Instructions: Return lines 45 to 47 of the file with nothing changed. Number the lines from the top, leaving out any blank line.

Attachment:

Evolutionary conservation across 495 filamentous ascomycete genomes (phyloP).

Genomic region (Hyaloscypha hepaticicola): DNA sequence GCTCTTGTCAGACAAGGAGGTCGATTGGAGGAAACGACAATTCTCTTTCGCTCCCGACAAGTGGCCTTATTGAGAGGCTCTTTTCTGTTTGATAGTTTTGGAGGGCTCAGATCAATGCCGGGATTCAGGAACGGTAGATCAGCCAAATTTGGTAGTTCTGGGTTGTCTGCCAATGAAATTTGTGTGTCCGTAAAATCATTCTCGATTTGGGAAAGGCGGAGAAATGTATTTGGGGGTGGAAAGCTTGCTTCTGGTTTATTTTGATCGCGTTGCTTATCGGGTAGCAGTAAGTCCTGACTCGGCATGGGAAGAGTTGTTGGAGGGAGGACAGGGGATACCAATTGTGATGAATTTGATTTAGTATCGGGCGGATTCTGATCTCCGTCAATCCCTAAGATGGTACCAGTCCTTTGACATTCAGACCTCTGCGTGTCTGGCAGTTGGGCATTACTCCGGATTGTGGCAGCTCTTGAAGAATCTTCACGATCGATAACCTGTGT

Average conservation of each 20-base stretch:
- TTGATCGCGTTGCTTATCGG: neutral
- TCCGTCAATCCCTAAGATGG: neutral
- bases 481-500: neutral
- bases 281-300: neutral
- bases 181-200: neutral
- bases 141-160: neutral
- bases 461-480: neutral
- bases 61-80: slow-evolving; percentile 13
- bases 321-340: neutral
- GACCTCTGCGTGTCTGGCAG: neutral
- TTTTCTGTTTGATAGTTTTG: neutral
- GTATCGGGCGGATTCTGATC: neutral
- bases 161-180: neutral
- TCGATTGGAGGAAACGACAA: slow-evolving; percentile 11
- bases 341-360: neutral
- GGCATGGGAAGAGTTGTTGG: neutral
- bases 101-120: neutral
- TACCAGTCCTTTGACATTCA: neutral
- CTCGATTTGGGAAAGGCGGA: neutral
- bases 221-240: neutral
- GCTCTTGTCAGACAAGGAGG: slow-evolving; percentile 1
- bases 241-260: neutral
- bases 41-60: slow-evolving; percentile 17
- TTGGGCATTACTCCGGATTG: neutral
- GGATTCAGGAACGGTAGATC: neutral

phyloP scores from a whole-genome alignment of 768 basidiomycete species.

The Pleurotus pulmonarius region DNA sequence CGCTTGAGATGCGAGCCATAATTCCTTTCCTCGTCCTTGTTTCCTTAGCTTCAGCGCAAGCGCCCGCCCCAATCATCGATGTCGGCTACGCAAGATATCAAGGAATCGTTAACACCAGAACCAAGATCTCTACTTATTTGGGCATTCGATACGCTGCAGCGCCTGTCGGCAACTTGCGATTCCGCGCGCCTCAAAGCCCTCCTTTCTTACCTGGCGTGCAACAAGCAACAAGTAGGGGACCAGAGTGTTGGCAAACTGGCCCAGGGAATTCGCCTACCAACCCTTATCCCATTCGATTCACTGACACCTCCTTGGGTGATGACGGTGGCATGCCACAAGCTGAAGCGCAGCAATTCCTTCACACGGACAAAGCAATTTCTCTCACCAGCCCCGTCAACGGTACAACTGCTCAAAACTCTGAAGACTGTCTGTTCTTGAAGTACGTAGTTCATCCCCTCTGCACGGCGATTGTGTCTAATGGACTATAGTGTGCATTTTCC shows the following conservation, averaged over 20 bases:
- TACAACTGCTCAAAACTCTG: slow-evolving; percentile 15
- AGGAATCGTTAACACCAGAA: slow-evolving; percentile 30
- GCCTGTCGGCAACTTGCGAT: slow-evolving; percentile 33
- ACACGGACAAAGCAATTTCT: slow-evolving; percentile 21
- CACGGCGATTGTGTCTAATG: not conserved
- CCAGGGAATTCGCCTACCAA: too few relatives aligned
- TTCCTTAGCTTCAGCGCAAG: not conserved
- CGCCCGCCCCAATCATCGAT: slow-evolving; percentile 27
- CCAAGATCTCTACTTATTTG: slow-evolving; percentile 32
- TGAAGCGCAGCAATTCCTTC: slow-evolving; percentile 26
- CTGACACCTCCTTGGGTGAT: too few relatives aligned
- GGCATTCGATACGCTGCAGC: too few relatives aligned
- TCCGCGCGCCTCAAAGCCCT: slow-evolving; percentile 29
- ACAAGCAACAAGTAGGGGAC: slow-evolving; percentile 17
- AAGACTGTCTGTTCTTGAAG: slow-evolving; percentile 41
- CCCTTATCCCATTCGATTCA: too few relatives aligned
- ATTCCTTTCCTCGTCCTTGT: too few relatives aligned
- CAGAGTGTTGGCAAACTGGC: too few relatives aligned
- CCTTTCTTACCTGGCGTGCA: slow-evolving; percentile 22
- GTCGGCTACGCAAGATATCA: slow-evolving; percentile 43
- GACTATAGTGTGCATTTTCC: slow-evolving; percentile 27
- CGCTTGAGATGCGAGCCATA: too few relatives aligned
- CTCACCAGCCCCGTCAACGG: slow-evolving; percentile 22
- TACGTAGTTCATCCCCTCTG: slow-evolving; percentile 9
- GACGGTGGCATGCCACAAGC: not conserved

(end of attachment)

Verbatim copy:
- AAGACTGTCTGTTCTTGAAG: slow-evolving; percentile 41
- CCCTTATCCCATTCGATTCA: too few relatives aligned
- ATTCCTTTCCTCGTCCTTGT: too few relatives aligned